Tuesday, January 29, 2008
LABEL 228 PROJECT
FROM BOOTLEG MAGAZINE APRIL 2007
Art is anywhere, anytime; it just depends on your viewpoint. Subway cars in the Seventies and Eighties became mobile murals in New York City. Not every artist can afford a canvas to create on; some people’s imagination exceeds their grasp. Sometimes to canvas is bigger than ourselves. Look at Banksy or Michelangelo. Sometimes the canvas is really small.
And free. Complimentary of the U.S. Post Office.
Local artist Camden Noir lived in Wilmington about seven months when the idea arrived one night; to create a book project based on artwork he’d seen drawn on Post Office mailing labels numbered Label 228. The project is composed of street artists, post office stickers, and a common interest….art. The book will be a conglomerate of Label 228 stickers from the post office, recreated and hand done from people all over the world. Camden created several years ago, sticking them up at school “and local downtown shit holes where everyone could see them, but I never actually dedicated myself to doing them.”
The idea came about last March and has found its way around the world via the Internet and MySpace. Having mailed labels to places as disparate as Austria, France, Germany, the U.K. and California, the furthest submission came from Australia.
“Its funny how art brings everyone together.”
Camden is currently working with Gingko Press and “hashing out ideas” he says, hoping to get the book published by late August. “Right now it’s in the air.” The book seeks to collect as much of the artwork possible and present different voices.
“I would see the Label 228 stickers and wondered why people would waste artwork on a stop sign or streetlamp.” As a graffiti artist he understood but wanted to create something to showcase the artwork instead of random chances when someone walks by it.
Street art appeals to Camden, having been a stencil graffiti artist for several years. “You go to a museum and see a painting and admire the brush strokes and textures but with street art, you admire the drain pipe the person climbed to showcase their work.”
Considering it lost art, since few people consider street art legitimate, Camden is interested in graffiti not only for its artistic qualities but the personal risk involved in addition to the emotion behind the work and its meaning.
“I’m interested by the type of spray paint they used or how long they were there and if any cops drove by a street down and couldn’t see them.” Near the parking deck on Front Street there was a piece of an eight foot tall underage kid with a gun signifying the problems in Africa. It moved him to the point he cried when it was covered up.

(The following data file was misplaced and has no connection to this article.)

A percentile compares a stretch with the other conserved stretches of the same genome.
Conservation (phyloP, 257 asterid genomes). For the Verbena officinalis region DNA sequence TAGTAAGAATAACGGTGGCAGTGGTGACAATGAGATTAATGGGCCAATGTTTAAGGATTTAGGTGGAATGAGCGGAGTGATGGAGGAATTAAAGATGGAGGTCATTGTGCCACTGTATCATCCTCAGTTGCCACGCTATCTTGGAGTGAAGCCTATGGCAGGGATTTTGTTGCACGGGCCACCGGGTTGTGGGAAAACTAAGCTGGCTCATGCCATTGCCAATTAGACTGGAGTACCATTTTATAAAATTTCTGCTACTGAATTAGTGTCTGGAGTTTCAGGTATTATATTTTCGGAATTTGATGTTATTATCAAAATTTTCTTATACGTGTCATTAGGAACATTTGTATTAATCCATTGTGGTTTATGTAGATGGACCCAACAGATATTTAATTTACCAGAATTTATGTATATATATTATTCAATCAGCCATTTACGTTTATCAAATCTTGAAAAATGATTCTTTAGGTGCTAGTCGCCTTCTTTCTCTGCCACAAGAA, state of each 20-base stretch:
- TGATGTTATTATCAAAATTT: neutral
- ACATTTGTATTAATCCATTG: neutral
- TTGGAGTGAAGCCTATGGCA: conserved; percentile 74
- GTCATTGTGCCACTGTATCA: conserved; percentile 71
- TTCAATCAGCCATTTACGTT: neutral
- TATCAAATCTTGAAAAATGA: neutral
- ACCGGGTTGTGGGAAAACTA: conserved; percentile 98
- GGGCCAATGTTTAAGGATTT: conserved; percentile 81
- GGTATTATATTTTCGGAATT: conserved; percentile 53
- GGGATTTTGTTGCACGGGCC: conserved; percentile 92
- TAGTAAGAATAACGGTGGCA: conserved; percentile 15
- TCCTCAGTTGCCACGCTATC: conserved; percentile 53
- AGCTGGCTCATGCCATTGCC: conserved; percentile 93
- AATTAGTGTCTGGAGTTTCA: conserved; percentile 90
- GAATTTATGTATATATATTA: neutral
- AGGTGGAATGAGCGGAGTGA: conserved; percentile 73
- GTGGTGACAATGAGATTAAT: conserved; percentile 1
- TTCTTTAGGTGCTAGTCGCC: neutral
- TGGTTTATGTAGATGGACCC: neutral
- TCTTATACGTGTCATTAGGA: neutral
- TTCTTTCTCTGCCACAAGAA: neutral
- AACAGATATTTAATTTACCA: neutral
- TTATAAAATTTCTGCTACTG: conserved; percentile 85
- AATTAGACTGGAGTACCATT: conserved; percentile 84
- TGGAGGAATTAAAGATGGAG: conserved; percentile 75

Peel Magazine has aided in furthering the Label 228 project. The founder agreed to sell the book on his site and do a write-up. “He respects the arts and cares about more than money and ad space, which I respect immensely. It’s going to be a pleasure to work with him.”
Obtaining the labels online has been become harder than it once was. Years ago anyone could go to USPS website, make up a fake name and receive the stickers, a thousand, for free. Now, after seeing how many stickers were being dispersed, the post office has made it more difficult to get them. “You can still go to the local post office and get them by the hundreds.”
Interesting submissions have come in from artists Downtimer and Zoso as well as two collaboration stickers from Downtimer, Matt Linares and Daniel Fleres. But submissions are welcome from everyone, not just big name artists. Everyone is welcome, as are the variety of artistic ideas.
“I received a submission from someone who wrote an anonymous love letter to an unknown person on the postal sticker and sent that in. It was beautiful. Its funny how many words you can fit on a 4" x 5" surface.”
In preparation for an art show June at ArtFuel, Inc. Camden has been preparing large canvas pieces. Doing mostly stencil graffiti on canvas has led to exploring the streets of Wilmington to locate new wall space. The art show is comprised of Camden and two other artists in which the theme is “in your face, open-eyed, political statements and television.”
I ask about being an ‘outsider artist’ and if that’s a fair description. Having met Camden on the street downtown and elsewhere I am a little surprised by his answer. “Most people would consider me an outsider. This is about as sociable as I get,” referring to the interview by e-mail. But the artist is friendly and conversational, yet remains steadfast concerning his privacy, recently ditched the use of phones.